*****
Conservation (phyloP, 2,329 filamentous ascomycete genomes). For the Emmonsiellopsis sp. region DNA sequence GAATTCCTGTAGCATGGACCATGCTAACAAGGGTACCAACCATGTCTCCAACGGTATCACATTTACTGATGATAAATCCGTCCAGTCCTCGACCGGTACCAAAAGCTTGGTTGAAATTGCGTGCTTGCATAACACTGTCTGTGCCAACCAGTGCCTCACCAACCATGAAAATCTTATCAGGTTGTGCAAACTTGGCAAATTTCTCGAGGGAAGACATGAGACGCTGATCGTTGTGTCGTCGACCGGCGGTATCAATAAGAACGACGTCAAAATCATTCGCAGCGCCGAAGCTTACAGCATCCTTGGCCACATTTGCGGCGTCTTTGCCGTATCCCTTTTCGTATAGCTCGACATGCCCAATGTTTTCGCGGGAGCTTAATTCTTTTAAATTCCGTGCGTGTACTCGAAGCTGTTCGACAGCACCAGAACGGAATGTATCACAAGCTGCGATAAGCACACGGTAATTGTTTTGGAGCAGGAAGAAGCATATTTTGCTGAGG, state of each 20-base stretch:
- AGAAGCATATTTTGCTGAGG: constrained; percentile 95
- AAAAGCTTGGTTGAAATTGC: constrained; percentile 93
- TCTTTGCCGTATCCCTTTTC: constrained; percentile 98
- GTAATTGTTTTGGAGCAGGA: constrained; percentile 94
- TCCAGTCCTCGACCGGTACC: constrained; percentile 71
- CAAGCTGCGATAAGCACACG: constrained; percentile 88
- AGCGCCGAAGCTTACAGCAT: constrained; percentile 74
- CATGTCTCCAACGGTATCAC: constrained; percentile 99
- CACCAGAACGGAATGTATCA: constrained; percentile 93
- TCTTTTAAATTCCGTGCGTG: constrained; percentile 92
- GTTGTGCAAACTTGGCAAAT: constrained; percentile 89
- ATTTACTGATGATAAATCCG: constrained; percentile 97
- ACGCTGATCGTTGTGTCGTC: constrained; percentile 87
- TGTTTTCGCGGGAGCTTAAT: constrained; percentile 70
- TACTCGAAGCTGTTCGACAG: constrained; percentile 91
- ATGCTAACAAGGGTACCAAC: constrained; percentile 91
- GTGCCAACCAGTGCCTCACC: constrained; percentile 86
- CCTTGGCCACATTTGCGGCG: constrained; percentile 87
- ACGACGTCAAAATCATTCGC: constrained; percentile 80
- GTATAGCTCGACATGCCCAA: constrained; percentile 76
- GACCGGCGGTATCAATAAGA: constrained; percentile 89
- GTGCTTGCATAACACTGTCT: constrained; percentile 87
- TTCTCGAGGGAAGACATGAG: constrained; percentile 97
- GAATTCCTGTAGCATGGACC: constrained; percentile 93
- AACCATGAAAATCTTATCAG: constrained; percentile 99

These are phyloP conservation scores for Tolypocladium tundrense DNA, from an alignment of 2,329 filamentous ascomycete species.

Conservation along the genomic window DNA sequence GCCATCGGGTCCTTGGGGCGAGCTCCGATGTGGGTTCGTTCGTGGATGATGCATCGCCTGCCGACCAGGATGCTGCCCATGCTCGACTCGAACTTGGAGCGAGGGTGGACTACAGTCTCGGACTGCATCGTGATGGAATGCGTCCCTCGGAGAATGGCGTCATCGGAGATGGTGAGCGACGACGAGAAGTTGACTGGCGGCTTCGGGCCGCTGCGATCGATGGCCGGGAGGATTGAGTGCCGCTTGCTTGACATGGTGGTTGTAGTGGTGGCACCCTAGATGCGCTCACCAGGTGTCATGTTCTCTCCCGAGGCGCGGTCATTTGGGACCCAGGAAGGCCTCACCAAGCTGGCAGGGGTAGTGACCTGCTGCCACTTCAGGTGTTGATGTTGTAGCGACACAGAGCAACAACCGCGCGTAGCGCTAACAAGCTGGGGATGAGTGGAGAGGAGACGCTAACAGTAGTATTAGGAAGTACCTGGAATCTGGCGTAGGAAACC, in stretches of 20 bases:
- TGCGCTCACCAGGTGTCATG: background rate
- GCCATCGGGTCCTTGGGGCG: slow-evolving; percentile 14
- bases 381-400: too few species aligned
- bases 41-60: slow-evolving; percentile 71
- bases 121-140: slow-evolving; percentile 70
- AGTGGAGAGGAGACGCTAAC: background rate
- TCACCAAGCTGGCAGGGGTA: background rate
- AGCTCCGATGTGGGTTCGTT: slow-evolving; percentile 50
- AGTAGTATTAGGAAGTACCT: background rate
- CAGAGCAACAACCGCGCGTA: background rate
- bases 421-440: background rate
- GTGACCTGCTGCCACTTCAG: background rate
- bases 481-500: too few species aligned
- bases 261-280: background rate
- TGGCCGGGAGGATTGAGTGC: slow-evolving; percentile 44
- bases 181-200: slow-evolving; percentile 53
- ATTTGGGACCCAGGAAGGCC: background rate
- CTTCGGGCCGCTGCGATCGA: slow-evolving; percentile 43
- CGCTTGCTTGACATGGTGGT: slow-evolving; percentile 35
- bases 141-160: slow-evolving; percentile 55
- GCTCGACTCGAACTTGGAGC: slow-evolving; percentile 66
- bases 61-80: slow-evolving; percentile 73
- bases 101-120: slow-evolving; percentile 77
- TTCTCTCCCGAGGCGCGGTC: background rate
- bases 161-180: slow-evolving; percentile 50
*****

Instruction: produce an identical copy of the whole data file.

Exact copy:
Conservation (phyloP, 2,329 filamentous ascomycete genomes). For the Emmonsiellopsis sp. region DNA sequence GAATTCCTGTAGCATGGACCATGCTAACAAGGGTACCAACCATGTCTCCAACGGTATCACATTTACTGATGATAAATCCGTCCAGTCCTCGACCGGTACCAAAAGCTTGGTTGAAATTGCGTGCTTGCATAACACTGTCTGTGCCAACCAGTGCCTCACCAACCATGAAAATCTTATCAGGTTGTGCAAACTTGGCAAATTTCTCGAGGGAAGACATGAGACGCTGATCGTTGTGTCGTCGACCGGCGGTATCAATAAGAACGACGTCAAAATCATTCGCAGCGCCGAAGCTTACAGCATCCTTGGCCACATTTGCGGCGTCTTTGCCGTATCCCTTTTCGTATAGCTCGACATGCCCAATGTTTTCGCGGGAGCTTAATTCTTTTAAATTCCGTGCGTGTACTCGAAGCTGTTCGACAGCACCAGAACGGAATGTATCACAAGCTGCGATAAGCACACGGTAATTGTTTTGGAGCAGGAAGAAGCATATTTTGCTGAGG, state of each 20-base stretch:
- AGAAGCATATTTTGCTGAGG: constrained; percentile 95
- AAAAGCTTGGTTGAAATTGC: constrained; percentile 93
- TCTTTGCCGTATCCCTTTTC: constrained; percentile 98
- GTAATTGTTTTGGAGCAGGA: constrained; percentile 94
- TCCAGTCCTCGACCGGTACC: constrained; percentile 71
- CAAGCTGCGATAAGCACACG: constrained; percentile 88
- AGCGCCGAAGCTTACAGCAT: constrained; percentile 74
- CATGTCTCCAACGGTATCAC: constrained; percentile 99
- CACCAGAACGGAATGTATCA: constrained; percentile 93
- TCTTTTAAATTCCGTGCGTG: constrained; percentile 92
- GTTGTGCAAACTTGGCAAAT: constrained; percentile 89
- ATTTACTGATGATAAATCCG: constrained; percentile 97
- ACGCTGATCGTTGTGTCGTC: constrained; percentile 87
- TGTTTTCGCGGGAGCTTAAT: constrained; percentile 70
- TACTCGAAGCTGTTCGACAG: constrained; percentile 91
- ATGCTAACAAGGGTACCAAC: constrained; percentile 91
- GTGCCAACCAGTGCCTCACC: constrained; percentile 86
- CCTTGGCCACATTTGCGGCG: constrained; percentile 87
- ACGACGTCAAAATCATTCGC: constrained; percentile 80
- GTATAGCTCGACATGCCCAA: constrained; percentile 76
- GACCGGCGGTATCAATAAGA: constrained; percentile 89
- GTGCTTGCATAACACTGTCT: constrained; percentile 87
- TTCTCGAGGGAAGACATGAG: constrained; percentile 97
- GAATTCCTGTAGCATGGACC: constrained; percentile 93
- AACCATGAAAATCTTATCAG: constrained; percentile 99

These are phyloP conservation scores for Tolypocladium tundrense DNA, from an alignment of 2,329 filamentous ascomycete species.

Conservation along the genomic window DNA sequence GCCATCGGGTCCTTGGGGCGAGCTCCGATGTGGGTTCGTTCGTGGATGATGCATCGCCTGCCGACCAGGATGCTGCCCATGCTCGACTCGAACTTGGAGCGAGGGTGGACTACAGTCTCGGACTGCATCGTGATGGAATGCGTCCCTCGGAGAATGGCGTCATCGGAGATGGTGAGCGACGACGAGAAGTTGACTGGCGGCTTCGGGCCGCTGCGATCGATGGCCGGGAGGATTGAGTGCCGCTTGCTTGACATGGTGGTTGTAGTGGTGGCACCCTAGATGCGCTCACCAGGTGTCATGTTCTCTCCCGAGGCGCGGTCATTTGGGACCCAGGAAGGCCTCACCAAGCTGGCAGGGGTAGTGACCTGCTGCCACTTCAGGTGTTGATGTTGTAGCGACACAGAGCAACAACCGCGCGTAGCGCTAACAAGCTGGGGATGAGTGGAGAGGAGACGCTAACAGTAGTATTAGGAAGTACCTGGAATCTGGCGTAGGAAACC, in stretches of 20 bases:
- TGCGCTCACCAGGTGTCATG: background rate
- GCCATCGGGTCCTTGGGGCG: slow-evolving; percentile 14
- bases 381-400: too few species aligned
- bases 41-60: slow-evolving; percentile 71
- bases 121-140: slow-evolving; percentile 70
- AGTGGAGAGGAGACGCTAAC: background rate
- TCACCAAGCTGGCAGGGGTA: background rate
- AGCTCCGATGTGGGTTCGTT: slow-evolving; percentile 50
- AGTAGTATTAGGAAGTACCT: background rate
- CAGAGCAACAACCGCGCGTA: background rate
- bases 421-440: background rate
- GTGACCTGCTGCCACTTCAG: background rate
- bases 481-500: too few species aligned
- bases 261-280: background rate
- TGGCCGGGAGGATTGAGTGC: slow-evolving; percentile 44
- bases 181-200: slow-evolving; percentile 53
- ATTTGGGACCCAGGAAGGCC: background rate
- CTTCGGGCCGCTGCGATCGA: slow-evolving; percentile 43
- CGCTTGCTTGACATGGTGGT: slow-evolving; percentile 35
- bases 141-160: slow-evolving; percentile 55
- GCTCGACTCGAACTTGGAGC: slow-evolving; percentile 66
- bases 61-80: slow-evolving; percentile 73
- bases 101-120: slow-evolving; percentile 77
- TTCTCTCCCGAGGCGCGGTC: background rate
- bases 161-180: slow-evolving; percentile 50